Mammut is a Swiss-based producer of high-quality mountaineering, climbing and trekking equipment. The company’s history actually dates back to the mid-1800’s, beginning with a single rope maker named Kaspar Tanner. By the 1940’s, the brand had officially adopted the mammoth logo and name. Originally specializing in Mammut ropes, the well-known alpine gear company eventually grew its product line to include mountaineering boots, crampons, harnesses and hardware. By the 1990’s, the product selection had grown even further to include Mammut jackets, pants, sleepi ... Learn more about Mammutng bags, Mammut packs and a host of other premium-quality essentials for the outdoor enthusiast. ... Less
Reviewed by Loving Portes du Soleil from Geneva on Sunday, January 4, 2015
My wife loved this jacket except for it was too large. She normally would wear a medium but the size chart suggested she should order a large. Unfortunately, the large is too big. Otherwise, excellent jacket.
Reviewed by Todd from the Deep South on Wednesday, December 31, 2014
Bought a couple of these for $8.65 to replace a couple of Princeton tec lamps my kids wore out. I have used a half dozen lamps by Princeton tec over the last 12 years so these were sort of disappointing. Although the price eased that.
Fit and finish is can be described as "made in china." Light is fine.
The plastic strap in the battery compartment that people complain about is an easy fix: cut it out. That would, however, leave the door free to escape to somewhere unreachable should you drop the lamp and the door fly off. The door barely clips on and might be saved by the headstrap routing, might not.
Bottom line: if you can get this for under $10, for your kids or just to use around the house, it will be fine
If you are looking for something to use in the backcountry or it's more than $10, I would steer clear.
Reviewed by wayne from Kent, OH on Tuesday, December 30, 2014
The title pretty much sums it up, very cheaply made junk. The flimsy feeling, the batteries do not stay in place with battery door on. Slightest bump and batteries no longer make contact with terminals. Would not recommend.
Reviewed by dudethatclimbs from tx on Monday, December 29, 2014
First and foremost all these assisted breaking devices that follow this same principle where the carabiner pinches against the rope tend to have a important flaw that while the initial breaking force is high without requiring high break hand force, when the load is very, very high the carabiner can only pinch so much, it is physically limited. When the carabiner is at this physical limit the angle of the rope going through the device is less than even a normal ATC-XP / Guide, because of this lessened angle the friction gained from this angle is less than the friction gained from the angle in an ATC-XP / Guide... Soo... At very high force you actually need higher break hand force with a Smart (or megajul, etc) than you would with an ATC-XP / Guide... It is not immediately intuitive as it obviously feels that it locks up so easily, thus it must lock up stronger at higher loads, and this is true, but only to a point, beyond that point normal ATC-XP / Guide is superior.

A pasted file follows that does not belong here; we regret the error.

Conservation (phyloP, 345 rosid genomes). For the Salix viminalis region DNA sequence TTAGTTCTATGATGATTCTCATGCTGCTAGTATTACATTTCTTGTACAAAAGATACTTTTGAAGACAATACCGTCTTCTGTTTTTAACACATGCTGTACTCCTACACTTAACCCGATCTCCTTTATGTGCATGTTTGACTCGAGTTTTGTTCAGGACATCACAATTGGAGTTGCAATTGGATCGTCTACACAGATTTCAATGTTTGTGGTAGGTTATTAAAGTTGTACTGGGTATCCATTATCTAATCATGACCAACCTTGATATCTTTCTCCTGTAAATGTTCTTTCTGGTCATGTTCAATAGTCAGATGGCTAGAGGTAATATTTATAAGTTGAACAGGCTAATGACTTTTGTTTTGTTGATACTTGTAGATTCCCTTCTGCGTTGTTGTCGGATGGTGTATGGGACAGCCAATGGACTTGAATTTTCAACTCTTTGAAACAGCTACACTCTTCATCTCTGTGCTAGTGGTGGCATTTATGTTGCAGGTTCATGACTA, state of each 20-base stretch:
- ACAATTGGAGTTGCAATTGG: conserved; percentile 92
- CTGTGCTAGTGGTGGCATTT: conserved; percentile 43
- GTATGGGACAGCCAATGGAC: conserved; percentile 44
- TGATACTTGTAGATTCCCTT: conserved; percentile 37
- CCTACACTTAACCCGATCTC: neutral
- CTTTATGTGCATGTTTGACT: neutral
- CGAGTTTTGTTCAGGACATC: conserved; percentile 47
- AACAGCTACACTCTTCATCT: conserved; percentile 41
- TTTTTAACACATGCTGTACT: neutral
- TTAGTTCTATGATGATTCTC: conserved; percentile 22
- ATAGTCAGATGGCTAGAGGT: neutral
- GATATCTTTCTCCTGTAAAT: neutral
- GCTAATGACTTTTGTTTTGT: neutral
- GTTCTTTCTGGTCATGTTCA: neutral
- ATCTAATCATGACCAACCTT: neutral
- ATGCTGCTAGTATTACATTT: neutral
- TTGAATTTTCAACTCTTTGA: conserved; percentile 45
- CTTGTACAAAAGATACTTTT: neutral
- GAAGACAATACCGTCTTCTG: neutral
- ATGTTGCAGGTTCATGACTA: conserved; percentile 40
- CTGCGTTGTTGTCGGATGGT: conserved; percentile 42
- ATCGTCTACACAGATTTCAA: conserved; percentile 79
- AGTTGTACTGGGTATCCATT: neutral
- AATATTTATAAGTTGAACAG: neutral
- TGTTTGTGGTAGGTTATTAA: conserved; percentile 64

References: Jim Titt and rgold, ex: http://www.mountainproject.com/v/edelrid-megajul-belay-device/109133730__1
A thread discussing assisted breaking belay devices with graphs of Jim Titt's test data comparing many.
... That said I love using it for top roping. Light, smooth, and simple.
Reviewed by threadbare from IL on Friday, December 19, 2014
i always has problem with wool or fur, always have to line them with silk or something, my old skin being too dry and sensitive. this one is tolerable; color is brilliant and a little bill to shied away the glare of winter sun.
Reviewed by Golden Claire from Golden, CO on Friday, December 19, 2014
This is my second pair of these pants. They fit better than some of my jeans! I have wider hips and larger thighs, and these pants fit like they were designed for me. They run fairly true to size. I wear between a 10 and 12, and I ordered a 12 in these. There is enough room to wear a heavy weight base layer if you want, but they are warm enough on their own to wear a light or medium weight base layer. The pockets are well placed and functional, and the nylon kicks at the bottom of the pants leg are great for keeping the pants from getting torn up by my skis.